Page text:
• The survey should take about 15 minutesto complete. You can save your answers and finish later.
  • Respondents who complete the survey can enter into a prize drawingfor regional-specific rewards, including gift cards to local businesses.
  • This survey is best answered bysomeone with familiarity with the organization’s hiring process, like a manager, HR representative, or executive.

TAKE SURVEY NOW

VIRTUAL MEMORIAL DAY CEREMONY
Harnett County Veterans Services will hold a virtual Memorial Day Ceremony on Monday, May 25 at 9am. With the public unable to attend this year’s ceremony, staff will provide a live stream of the ceremony on Facebook live.  This year's virtual ceremony will be held at Harnett County Veterans Memorial Park and will include the National Anthem, honoring the men and women who gave their lives for our Country, laying of a wreath, performing taps, and a closing ceremony.

To attend the virtual ceremony, visit Harnett County’s Facebook page at www.facebook.com/HarnettCounty/ at 9am on May 25.

HARNETT COUNTY BUSINESS RESOURCES
Harnett County Economic Development
Harnett County Economic Development has compiled the latest COVID-19 information and resources for businesses in Harnett County. If your company is considering transitioning to production of medical supplies or equipment, please contact Angie Stewart at astewart@harnett.org for an expanded list of resources to potentially assist beyond those listed on the website. For businesses preparing to reopen, view these COVID-19 resources.  

COVID-19 Relief Bills
On May 4, 2020, Governor Cooper announced two COVID-19 relief bills. House Bill 1043 includes appropriation of $125 million to Golden LEAF Foundation for the NC COVID-19 Rapid Recovery Loan Program. Applications are reviewed on a first come, first served basis. Visit NCRapidRecovery.org to learn more about the program and submit an application for your small business.

Job Opportunities
There are also several local businesses within Harnett County looking to hire. The following positions are available at this time:

Harnett County Small Business Center
Free Workshops, Seminars, and Webinars from Across the State and Just Down the Road

Support from Local Chambers
Businesses can also receive support from the County’s five Chambers of Commerce. Small businesses are encouraged to reach out to these organizations for additional support during COVID-19.

PROGRAMS & ACTIVITIES FOR HARNETT COUNTY RESIDENTS
Harnett County Public Library
Virtual Programs. Even though the Harnett County Public Library is closed to the public, the library continues to provide access to content that enriches the lives of our community. This includes:

  • Online library card registration
  • Curbside item pickup
  • Virtual programs, including weekly storytime and line dancing classes
  • Electronic resources, including ebooks, audiobooks, interactive picture books, video, magazines, study resources, and more!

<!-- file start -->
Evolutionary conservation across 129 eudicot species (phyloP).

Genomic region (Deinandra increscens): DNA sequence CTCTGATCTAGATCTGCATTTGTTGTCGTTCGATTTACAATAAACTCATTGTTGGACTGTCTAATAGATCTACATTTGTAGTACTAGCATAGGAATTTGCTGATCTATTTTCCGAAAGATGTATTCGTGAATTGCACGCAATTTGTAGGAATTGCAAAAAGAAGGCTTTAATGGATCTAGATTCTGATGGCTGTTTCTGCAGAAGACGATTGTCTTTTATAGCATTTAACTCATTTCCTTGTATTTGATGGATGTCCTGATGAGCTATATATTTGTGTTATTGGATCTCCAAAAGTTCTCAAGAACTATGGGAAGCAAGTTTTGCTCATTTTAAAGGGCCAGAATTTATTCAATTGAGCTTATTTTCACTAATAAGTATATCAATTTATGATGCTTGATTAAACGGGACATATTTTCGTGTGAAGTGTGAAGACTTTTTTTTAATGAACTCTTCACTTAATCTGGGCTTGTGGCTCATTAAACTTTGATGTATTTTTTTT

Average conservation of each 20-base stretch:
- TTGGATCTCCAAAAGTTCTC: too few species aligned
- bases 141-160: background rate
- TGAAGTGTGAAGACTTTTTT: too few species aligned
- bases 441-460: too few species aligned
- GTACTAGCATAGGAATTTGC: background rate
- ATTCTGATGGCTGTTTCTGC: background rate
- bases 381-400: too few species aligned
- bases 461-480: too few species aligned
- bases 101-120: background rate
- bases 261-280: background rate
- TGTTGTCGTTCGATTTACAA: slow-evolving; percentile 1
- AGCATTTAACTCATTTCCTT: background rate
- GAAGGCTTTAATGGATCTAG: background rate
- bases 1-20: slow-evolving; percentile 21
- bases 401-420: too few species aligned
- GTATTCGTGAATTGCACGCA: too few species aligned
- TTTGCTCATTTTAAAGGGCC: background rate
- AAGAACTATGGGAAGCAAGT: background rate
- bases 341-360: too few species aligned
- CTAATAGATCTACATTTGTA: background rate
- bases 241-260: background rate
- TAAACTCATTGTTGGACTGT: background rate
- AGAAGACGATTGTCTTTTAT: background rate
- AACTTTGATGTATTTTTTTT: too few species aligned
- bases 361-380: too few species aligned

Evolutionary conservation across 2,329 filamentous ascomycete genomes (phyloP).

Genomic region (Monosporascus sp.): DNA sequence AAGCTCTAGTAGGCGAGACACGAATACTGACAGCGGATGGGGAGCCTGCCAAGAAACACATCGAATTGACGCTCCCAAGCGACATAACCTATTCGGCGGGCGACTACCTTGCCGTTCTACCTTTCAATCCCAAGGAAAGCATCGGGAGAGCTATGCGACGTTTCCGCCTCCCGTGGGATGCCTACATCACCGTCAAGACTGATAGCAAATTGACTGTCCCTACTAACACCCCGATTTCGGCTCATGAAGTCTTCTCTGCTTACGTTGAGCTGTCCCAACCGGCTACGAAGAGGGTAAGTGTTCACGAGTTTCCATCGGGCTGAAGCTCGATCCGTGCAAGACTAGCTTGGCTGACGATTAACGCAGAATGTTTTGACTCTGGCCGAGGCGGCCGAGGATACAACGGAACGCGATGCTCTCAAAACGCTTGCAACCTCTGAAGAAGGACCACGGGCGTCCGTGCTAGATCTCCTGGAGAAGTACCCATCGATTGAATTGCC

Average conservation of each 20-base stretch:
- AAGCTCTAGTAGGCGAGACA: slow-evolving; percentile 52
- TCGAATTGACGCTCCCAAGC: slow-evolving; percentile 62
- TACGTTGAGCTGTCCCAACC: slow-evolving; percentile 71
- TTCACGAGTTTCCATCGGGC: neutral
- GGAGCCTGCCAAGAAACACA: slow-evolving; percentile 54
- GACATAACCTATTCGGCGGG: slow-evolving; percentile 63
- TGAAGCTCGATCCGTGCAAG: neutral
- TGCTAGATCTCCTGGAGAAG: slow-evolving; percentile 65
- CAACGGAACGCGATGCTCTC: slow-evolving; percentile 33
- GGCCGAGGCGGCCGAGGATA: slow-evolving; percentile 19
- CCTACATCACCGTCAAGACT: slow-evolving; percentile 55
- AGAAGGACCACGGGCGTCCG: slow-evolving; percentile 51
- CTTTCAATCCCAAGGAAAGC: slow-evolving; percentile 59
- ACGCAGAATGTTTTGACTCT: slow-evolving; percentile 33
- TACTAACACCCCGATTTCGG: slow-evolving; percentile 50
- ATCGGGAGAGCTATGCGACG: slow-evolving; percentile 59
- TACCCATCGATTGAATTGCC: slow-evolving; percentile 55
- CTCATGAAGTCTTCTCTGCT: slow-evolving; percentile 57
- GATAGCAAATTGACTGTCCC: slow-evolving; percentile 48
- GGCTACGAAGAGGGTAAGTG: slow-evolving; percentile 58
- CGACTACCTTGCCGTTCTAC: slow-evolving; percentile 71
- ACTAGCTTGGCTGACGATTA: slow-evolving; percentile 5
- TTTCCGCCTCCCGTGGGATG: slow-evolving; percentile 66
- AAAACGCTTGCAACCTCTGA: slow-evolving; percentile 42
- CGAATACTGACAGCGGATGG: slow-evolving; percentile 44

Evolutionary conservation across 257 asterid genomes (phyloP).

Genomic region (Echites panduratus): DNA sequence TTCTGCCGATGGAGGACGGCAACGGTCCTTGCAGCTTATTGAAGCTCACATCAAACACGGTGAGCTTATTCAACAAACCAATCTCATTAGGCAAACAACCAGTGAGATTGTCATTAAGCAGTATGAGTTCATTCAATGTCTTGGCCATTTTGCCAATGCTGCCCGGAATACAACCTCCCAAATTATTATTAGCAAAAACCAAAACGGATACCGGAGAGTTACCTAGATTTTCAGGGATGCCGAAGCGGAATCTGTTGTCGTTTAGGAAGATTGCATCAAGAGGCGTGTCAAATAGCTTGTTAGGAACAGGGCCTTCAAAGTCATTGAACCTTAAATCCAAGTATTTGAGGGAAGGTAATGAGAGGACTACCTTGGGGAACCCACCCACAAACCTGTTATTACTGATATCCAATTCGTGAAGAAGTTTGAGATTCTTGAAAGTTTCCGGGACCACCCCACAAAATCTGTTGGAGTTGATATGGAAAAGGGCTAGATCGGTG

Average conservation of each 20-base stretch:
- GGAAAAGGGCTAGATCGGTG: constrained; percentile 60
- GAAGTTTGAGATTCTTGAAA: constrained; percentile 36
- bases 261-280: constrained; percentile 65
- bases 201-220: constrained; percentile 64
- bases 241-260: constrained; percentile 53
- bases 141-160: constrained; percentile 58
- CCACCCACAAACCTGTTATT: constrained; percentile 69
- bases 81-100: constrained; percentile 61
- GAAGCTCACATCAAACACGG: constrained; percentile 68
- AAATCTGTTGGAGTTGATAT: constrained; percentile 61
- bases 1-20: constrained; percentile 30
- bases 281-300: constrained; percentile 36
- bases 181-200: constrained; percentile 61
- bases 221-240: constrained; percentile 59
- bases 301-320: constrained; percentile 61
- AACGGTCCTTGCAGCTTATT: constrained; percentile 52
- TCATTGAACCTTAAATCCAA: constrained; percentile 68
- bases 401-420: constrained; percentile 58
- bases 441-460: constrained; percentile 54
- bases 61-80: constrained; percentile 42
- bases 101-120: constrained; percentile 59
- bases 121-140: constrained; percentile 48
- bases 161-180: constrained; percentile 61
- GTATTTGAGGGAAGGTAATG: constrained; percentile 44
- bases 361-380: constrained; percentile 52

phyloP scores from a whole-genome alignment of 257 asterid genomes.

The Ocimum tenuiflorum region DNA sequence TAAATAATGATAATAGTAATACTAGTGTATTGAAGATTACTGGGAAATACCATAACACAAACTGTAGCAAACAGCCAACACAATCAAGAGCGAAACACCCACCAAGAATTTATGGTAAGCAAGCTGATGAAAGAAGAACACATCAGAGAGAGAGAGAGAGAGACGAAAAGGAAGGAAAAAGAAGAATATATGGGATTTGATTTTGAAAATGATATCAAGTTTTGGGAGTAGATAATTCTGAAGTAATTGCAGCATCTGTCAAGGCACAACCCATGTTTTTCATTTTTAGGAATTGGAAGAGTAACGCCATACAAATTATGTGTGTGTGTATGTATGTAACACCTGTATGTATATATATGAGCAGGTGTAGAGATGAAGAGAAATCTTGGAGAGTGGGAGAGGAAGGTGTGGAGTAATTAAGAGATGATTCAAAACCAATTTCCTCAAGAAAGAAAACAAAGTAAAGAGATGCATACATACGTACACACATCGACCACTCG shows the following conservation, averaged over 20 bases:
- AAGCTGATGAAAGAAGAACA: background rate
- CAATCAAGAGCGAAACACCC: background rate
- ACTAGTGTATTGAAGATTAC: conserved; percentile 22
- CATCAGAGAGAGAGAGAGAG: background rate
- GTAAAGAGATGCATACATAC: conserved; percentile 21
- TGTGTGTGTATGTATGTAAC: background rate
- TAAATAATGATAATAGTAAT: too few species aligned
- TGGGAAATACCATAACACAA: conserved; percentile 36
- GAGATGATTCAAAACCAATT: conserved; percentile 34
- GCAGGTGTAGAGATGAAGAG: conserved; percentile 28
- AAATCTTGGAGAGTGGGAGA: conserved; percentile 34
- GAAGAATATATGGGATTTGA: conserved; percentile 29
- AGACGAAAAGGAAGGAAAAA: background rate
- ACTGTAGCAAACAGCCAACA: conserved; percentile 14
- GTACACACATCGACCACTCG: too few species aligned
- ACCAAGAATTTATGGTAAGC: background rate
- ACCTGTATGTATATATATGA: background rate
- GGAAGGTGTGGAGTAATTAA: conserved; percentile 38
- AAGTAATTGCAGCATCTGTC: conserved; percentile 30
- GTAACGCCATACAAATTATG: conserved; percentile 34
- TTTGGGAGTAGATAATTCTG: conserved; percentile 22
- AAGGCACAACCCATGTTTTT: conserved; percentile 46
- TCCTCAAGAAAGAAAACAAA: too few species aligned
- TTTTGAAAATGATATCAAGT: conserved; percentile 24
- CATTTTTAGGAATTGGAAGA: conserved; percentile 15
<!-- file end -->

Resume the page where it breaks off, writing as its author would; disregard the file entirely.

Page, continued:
Visit the Harnett County Public Library’s COVID-19 Resources webpage for the latest information about library programs and services. Librarians are also still available by phone Monday through Friday from 9:00am-5:00pm at (910) 893-3446.

Dial-A-Story Service. The Harnett County Public Library also launched a new Dial-A-Story service. With this service, parents can call 910-814-6350 anytime of the day to let their children listen to a pre-recorded message of one of our librarians reading a storybook! The stories will be updated every few weeks and will feature different readers each time.

Book Drop Off. Starting May 15, Harnett County Public Library will reopen their book drop off service. Harnett County residents can return materials at your convenience as staff prepare to safely expand services. All fines and penalties for returned items will be waived until further notice.

Harnett County Parks & Recreation
Virtual Nature Hikes. Beginning Monday, May 18, Harnett County Parks and Recreation will begin sharing a virtual nature hike of the Cape Fear River Trail Park in Erwin! This will be a multi-part series that explores many interesting finds at the park such as the very large "grandfather trees", observed flora and fauna, and the soothing sounds of the Cape Fear River waters. All parts of the hike, when released, can also be found on the Harnett County Parks and Recreation YouTube Channel.

Harnett County Parks & Recreation previously launched their first ever virtual nature hike on May 1 which explored the many different elements of a Long Leaf Pine Ecosystem that can be found at Anderson Creek County Park. This multi-part series explored some basics of a long leaf line ecosystem, including plant life, signs of local wildlife, the benefits of conducting prescribed burns, etc. You can view the Long Leaf Pine Ecosystem Nature Hike Series on the Harnett County Parks and Recreation YouTube Channel.